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How Families Interact on Facebook

Every day, people use Facebook to connect with a variety of people in their lives—close friends, colleagues and acquaintances. Nowhere are these connections more important than among family members.

 

With the holidays approaching, and families gathering all over the world, we wanted to understand how parents and children on Facebook communicate. We investigated anonymized and automatically processed posts and comments by people self-identified as parents and children to understand how conversation patterns with each other might be a bit different from those with their other friends.

 

Who friends whom?

How do children and parents become friends on Facebook? Who sends the friend request? The chart below shows the percentage of parent-child relationships that were initiated by the child, based on the age of the child.  From ages 13-17, the child is more likely to send the initial friend request. Over 65% of friendships between 13-year-olds and their parents are initiated by the child. But the older the child is when the friendship is formed, the less likely the child is to be the one sending the friend request, with the likelihood bottoming out  at 40% for children in their early to mid-twenties. Then the probability of the child initiating increases again, eventually reaching 50% by their mid-40s. This overall trend follows the rough arc of children seeking distance from their parents as they prepare to leave the nest, and then gradually gravitating back as they accomplish their own milestones in life.

 

Who talks to whom?

Okay, so now they're Facebook friends. Who talks to whom? The charts below show how often children initiate conversation with their parents, split by gender of the child. Daughters post on their parents' Timelines nearly as often as their parents post on theirs', and after age 30, daughters post even more. This is not the same as with sons. As it turns out, sons receive more posts from their parents than they make to their parents' Timelines.

 

Wall posts are not the only way parents and their kids connect. Family members often comment on each others' photos, posts, and shared links.  Commenting activity starts out nearly balanced between younger teens and their parents. As the child gets older, parents are more likely the ones to initiate communication, possibly because their children post more photos, status updates, and other content where the parents can leave comments.

 

And what do they say?

To understand how parents and children communicate, we aggregated the comments and Timeline posts written by hundreds of thousands of English-speaking parents and children over the last two months.*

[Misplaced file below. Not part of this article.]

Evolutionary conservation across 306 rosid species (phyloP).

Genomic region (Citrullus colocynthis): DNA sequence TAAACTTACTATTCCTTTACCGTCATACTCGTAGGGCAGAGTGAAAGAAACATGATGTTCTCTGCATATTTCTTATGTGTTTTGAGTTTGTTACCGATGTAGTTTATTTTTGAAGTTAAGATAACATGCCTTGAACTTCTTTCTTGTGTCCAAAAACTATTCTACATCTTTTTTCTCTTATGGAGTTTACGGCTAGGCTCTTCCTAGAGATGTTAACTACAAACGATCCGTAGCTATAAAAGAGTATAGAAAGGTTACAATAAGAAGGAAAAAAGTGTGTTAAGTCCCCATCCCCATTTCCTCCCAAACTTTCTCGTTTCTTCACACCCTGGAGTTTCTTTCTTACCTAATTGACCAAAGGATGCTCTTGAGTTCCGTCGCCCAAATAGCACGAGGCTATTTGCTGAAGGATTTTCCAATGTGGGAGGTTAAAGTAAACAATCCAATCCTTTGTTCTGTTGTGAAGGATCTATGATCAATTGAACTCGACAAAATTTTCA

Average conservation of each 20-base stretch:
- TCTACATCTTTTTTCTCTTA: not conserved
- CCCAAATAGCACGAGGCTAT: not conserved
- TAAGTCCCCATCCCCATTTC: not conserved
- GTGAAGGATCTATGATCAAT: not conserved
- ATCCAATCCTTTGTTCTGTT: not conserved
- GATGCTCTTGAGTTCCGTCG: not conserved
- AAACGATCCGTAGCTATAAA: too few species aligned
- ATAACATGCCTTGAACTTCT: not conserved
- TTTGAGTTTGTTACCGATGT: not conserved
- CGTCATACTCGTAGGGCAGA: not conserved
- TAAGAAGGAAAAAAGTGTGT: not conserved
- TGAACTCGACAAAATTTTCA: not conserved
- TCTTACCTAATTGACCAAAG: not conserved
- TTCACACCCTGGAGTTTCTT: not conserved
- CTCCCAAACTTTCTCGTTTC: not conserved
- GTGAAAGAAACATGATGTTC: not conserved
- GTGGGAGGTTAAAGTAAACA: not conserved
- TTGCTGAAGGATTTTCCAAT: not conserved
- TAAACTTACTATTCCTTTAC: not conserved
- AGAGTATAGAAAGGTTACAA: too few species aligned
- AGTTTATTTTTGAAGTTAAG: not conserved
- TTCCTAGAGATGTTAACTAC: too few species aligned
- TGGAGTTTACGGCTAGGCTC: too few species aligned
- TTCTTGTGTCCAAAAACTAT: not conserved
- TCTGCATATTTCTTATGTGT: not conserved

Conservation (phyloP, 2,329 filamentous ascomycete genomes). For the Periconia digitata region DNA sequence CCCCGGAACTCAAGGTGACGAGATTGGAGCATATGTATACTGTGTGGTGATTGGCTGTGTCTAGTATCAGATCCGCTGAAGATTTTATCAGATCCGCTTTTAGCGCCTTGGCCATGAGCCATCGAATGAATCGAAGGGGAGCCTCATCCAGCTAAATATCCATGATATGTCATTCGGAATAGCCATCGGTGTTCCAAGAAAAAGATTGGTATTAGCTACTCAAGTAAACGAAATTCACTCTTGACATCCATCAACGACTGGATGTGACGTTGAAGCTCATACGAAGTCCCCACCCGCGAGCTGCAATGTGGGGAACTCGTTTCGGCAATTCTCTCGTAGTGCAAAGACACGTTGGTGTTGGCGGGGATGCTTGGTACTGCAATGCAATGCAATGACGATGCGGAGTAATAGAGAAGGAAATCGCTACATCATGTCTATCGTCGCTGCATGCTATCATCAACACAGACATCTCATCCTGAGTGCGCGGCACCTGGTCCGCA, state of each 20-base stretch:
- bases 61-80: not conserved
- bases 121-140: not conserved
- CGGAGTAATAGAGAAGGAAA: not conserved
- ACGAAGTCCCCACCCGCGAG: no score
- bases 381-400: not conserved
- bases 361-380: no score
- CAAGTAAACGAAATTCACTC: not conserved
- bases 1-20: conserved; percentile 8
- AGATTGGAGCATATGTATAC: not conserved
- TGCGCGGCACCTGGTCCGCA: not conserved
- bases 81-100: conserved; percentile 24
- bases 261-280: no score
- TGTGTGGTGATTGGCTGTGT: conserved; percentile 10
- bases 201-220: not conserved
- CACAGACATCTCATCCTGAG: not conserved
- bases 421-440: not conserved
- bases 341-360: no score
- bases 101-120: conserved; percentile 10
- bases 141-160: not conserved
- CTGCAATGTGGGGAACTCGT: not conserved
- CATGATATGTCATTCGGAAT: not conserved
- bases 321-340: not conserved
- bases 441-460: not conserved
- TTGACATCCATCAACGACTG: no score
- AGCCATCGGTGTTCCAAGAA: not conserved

As you can see from the figures below, parents are awfully proud of their children, and children are grateful (thank you, ty, for everything, for always being). With the ever-growing base of Facebook users in the US, these "children" really represent people of all ages whose parents are also on Facebook, and so grandchildren are often a topic of conversation, as well, especially by mothers and daughters. Non-English terms of endearment also appeared regularly, including madre, mami, papi, and hija  (mother, mom, dad, and daughter in Spanish), and anak ("my child" in Tagalog).

 

Every day, parents tell their kids to take care and be safe, and even on Facebook stereotypical "mothering" occurs with sons. Mothers frequently say be careful or be safe to their boys (but not as often to their girls), with a few don't forget's and you need to's sprinkled in for good measure.  Dads, on the other hand, are more likely to talk about sports with their sons (game, team, play), or life matters (job, car, money), and to use swear words.

 

 

 

 

Top videos shared

Sometimes the feelings between parents and children are best expressed through song lyrics. The most-shared videos by parents included songs written specifically about parent-child relationships:

Children most often shared Carrie Underwood's Don't Forget to Remember Me with their parents.  And children and parents alike identified with this mom and son duo dancing Gangnam Style.

 

We are happy to see that our data surfaces the affection, care, and closeness of family ties.

 

Happy Holidays!

The Facebook Data Science Team

 

*All text was de-identified and processed automatically, splitting text into chunks of one-, two-, and three-word phrases, which were counted to determine most disproportionately popular ones within families.

 

Analysis by Moira Burke and Lada Adamic, and graphics by Tim Belonax.